We spend by far the most money per capita on health care. Yet, compared to primary care physicians in other nations, U.S. physicians are by far the most negative about our health system, with only 15 percent saying that “the system needs only minor changes” (versus fundamental change or rebuilding).

The perspective provided by the excerpts posted above should drive the citizens of our nation to demand comprehensive reform. Are we up to it?

Why employers’ health benefit cost growth of 4.1% is a fraud

Posted by on Thursday, Nov 15, 2012

This entry is from Dr. McCanne's Quote of the Day, a daily health policy update on the single-payer health care reform movement. The QotD is archived on PNHP's website.

Employers Held Health Benefit Cost Growth to 4.1% in 2012, the Smallest Increase in 15 Years

Mercer, November 14, 2012

Decisive action by employers in 2012 – in particular, moving more employees into low-cost consumer-directed health plans and beefing up health management programs – was rewarded with the lowest average annual cost increase since 1997. According to the National Survey of Employer-Sponsored Health Plans, conducted annually by Mercer and released today, growth in the average total health benefit cost per employee slowed from 6.1% last year to just 4.1% in 2012. Cost averaged $10,558 per employee in 2012.

With a growing number of employers now positioning a high-deductible, account-based consumer-directed health plan as their primary plan – or even their only plan – employee enrollment jumped from 13% to 16% of all covered employees in 2012. Many employers see these plans as central to their response to health care reform provisions that will raise enrollment. Over the past two years, offerings of CDHPs have risen from 17% to 22% of all employers, and from 23% to 36% of employers with 500 or more employees. Well over half (59%) of very large organizations (20,000 or more employees), which typically offer employees a choice of medical plans, now offer a CDHP.

Moving even a small number of employees out of a more expensive plan into a CDHP can result in significant savings for an employer. The cost of coverage in a CDHP with a health savings account is about 20% lower, on average, than the cost of PPO coverage – $7,833 per employee compared to $10,007.

“PPACA requires that health plans cover, at a minimum, 60% of eligible health plan expenses,” says Ms. Cunninghis (Sharon Cunninghis, US business leader for health and benefits). “Some employers are resetting their health plan value to move closer to that minimum, and saving money as a result.”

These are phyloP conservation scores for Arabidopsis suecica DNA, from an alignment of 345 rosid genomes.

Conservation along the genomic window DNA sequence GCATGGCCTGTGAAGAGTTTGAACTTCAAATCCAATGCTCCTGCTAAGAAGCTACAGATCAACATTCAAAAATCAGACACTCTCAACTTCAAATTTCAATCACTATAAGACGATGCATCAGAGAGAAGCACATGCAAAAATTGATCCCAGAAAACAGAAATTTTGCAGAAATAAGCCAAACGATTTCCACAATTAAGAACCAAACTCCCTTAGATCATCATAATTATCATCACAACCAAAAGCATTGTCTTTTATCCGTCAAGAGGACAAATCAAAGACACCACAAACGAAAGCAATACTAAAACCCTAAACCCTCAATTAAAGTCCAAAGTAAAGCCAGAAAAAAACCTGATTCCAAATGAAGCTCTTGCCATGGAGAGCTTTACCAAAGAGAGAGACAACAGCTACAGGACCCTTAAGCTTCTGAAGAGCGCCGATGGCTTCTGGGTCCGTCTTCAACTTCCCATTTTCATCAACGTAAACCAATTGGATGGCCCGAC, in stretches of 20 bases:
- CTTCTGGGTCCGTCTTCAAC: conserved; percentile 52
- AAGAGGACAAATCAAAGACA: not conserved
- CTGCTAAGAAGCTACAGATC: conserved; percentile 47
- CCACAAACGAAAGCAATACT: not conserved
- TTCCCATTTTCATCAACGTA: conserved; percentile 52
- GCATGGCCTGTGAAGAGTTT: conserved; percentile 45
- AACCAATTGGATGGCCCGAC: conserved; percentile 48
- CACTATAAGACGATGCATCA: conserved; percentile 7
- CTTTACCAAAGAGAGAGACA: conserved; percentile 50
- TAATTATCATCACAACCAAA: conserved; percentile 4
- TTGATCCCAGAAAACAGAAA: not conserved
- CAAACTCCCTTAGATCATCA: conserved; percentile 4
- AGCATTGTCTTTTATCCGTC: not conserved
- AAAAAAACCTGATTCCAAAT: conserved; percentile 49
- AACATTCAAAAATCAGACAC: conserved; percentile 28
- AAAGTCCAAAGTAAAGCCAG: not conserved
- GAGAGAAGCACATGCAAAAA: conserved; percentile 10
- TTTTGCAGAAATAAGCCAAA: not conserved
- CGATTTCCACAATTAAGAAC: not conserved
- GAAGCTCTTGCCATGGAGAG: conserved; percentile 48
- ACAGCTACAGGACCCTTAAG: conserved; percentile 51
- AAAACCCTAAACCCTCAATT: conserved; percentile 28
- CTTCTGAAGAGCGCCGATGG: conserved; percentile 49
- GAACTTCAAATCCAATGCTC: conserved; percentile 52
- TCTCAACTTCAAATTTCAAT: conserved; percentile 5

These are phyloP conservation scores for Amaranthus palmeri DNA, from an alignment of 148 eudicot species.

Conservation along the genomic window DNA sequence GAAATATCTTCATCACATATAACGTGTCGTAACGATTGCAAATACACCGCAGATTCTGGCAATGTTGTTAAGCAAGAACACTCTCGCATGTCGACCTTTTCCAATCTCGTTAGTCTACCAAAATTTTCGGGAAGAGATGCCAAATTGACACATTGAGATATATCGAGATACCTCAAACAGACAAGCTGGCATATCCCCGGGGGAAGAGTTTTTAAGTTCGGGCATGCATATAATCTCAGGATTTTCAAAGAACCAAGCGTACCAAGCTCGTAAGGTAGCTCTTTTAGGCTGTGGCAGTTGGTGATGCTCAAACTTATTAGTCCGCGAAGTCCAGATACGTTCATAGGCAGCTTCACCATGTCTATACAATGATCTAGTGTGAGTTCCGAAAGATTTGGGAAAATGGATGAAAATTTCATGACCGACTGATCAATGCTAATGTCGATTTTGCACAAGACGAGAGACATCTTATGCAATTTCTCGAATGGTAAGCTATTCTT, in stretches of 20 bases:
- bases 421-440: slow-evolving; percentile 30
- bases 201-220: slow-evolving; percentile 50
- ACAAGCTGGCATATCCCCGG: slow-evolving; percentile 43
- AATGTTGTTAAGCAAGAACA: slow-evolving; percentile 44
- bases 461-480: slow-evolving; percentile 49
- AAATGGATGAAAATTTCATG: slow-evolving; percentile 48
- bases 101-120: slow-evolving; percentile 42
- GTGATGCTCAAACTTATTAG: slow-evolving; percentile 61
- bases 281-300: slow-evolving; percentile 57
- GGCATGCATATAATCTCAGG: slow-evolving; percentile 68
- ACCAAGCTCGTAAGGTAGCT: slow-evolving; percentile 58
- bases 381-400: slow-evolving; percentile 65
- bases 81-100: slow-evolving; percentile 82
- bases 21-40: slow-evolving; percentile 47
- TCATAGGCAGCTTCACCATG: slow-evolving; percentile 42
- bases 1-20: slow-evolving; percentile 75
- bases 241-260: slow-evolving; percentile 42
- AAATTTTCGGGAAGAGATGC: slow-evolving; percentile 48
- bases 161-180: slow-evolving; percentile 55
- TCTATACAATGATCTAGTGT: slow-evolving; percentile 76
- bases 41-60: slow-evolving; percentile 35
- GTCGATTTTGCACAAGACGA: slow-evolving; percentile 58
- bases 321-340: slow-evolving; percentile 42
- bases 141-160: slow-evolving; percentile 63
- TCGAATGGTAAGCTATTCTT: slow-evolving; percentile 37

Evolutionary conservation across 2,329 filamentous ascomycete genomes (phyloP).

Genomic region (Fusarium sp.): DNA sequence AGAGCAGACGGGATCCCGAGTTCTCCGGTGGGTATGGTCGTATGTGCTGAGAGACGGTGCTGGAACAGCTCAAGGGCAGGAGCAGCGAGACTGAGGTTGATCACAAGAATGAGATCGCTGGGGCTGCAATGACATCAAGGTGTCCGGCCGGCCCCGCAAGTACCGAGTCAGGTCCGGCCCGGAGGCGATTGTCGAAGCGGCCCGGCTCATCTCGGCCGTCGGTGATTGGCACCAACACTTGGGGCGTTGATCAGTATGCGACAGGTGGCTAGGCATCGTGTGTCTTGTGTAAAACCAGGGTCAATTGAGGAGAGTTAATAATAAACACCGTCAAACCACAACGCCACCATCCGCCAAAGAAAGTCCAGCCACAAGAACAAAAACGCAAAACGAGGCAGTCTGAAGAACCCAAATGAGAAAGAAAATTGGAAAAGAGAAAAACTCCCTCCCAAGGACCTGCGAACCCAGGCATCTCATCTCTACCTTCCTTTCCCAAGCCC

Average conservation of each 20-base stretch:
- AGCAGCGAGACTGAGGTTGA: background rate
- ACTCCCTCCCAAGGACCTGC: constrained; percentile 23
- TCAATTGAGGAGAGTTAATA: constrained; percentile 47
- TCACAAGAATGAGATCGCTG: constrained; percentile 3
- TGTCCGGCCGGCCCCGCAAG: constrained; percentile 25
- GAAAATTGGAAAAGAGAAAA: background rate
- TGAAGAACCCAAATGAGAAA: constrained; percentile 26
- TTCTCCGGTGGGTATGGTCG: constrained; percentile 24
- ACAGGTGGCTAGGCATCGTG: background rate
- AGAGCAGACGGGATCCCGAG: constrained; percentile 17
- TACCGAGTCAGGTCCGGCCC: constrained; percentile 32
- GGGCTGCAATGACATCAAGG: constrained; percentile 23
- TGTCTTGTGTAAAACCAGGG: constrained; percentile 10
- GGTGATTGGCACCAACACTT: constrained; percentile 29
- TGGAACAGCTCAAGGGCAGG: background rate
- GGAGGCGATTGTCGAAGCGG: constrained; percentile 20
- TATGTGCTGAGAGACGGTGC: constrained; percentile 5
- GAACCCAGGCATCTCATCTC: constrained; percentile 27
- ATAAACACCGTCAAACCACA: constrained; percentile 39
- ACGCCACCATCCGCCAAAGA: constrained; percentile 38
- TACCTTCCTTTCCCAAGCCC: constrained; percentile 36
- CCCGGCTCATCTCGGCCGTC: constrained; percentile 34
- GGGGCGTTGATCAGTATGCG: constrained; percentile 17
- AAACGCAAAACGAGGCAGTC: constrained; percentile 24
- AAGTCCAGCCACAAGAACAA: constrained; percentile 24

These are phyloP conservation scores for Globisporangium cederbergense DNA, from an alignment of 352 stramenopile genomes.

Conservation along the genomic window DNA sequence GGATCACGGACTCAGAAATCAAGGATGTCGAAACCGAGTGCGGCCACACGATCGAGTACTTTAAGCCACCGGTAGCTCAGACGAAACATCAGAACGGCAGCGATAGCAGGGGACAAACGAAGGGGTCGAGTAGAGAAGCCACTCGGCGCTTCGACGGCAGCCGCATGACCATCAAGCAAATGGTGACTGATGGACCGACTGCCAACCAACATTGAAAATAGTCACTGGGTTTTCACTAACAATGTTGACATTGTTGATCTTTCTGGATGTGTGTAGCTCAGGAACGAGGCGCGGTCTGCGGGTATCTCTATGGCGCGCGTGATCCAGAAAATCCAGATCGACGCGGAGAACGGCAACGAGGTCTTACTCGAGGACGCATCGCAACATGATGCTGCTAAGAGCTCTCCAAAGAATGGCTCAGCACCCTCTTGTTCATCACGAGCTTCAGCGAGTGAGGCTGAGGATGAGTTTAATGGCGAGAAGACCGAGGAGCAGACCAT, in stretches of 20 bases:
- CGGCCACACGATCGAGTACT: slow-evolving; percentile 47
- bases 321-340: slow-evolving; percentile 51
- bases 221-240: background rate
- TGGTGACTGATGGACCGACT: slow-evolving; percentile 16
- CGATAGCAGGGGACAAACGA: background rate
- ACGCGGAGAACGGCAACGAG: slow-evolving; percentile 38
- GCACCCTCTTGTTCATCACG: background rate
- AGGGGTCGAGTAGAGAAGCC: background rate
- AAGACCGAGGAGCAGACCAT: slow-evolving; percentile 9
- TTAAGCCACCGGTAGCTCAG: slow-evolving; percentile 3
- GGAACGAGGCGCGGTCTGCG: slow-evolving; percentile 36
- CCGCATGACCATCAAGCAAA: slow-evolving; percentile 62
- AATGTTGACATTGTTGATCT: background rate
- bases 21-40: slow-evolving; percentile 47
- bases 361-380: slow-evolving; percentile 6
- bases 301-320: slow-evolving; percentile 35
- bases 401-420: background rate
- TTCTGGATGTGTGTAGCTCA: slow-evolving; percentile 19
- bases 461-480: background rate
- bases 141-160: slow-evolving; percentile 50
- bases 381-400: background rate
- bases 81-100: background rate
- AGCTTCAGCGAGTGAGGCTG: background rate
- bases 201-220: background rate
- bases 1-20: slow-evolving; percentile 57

Offering a lower-cost CDHP is one way employers “reset” plan value in 2012. Others simply raised the deductible of an existing PPO plan. The average PPO in-network deductible reached $1,427 for an individual in 2012.

“Over the past decade, employers have figured out how to stabilize health benefit cost increases through cost-shifting and other cost management techniques. Now we’re seeing a move toward even greater control through defined contribution strategies,” says Ms. Cunninghis.

An example of a defined contribution strategy is determining in advance what the employer contribution to the cost of coverage will be, and requiring employees to pay anything above that amount. If the employer offers a range of plans, employees can save money by choosing a lower-cost plan. Nearly half of employers – 45% – say they currently use or are considering using a defined contribution strategy.

Pop the champagne corks! Businesses have held the rate of health benefit cost increases to only 4.1%! Though that is still twice the rate of inflation, it’s the smallest increase in 15 years!

How did they achieve this success? By moving employees into lower cost consumer-directed health plans. By increasing deductibles for the plans. By other forms of cost shifting. By lowering actuarial values of plans to 60% – the minimum required by the Affordable Care Act. By adopting defined contribution strategies. By shifting to private insurance exchanges. By herding employees into narrower provider networks.

So have the employers finally learned how to slow the escalation of health care costs? No! They have dumped their costs onto the backs of their employees!

So while they enjoy the bubbly in their executive suites, they have left too many of their employees without even any beer money.

If you didn’t read yesterday’s message that included the work of Thomas Piketty and Emmanuel Saez, you should. You will see that the solution is quite simple. Tax the crap out of the plutocrats and spend the proceeds on a public insurance program for all of us – an Improved Medicare for All. (I would use less inflammatory language except that wealthy employers who have such a low regard for their own employees do not deserve elegant language.)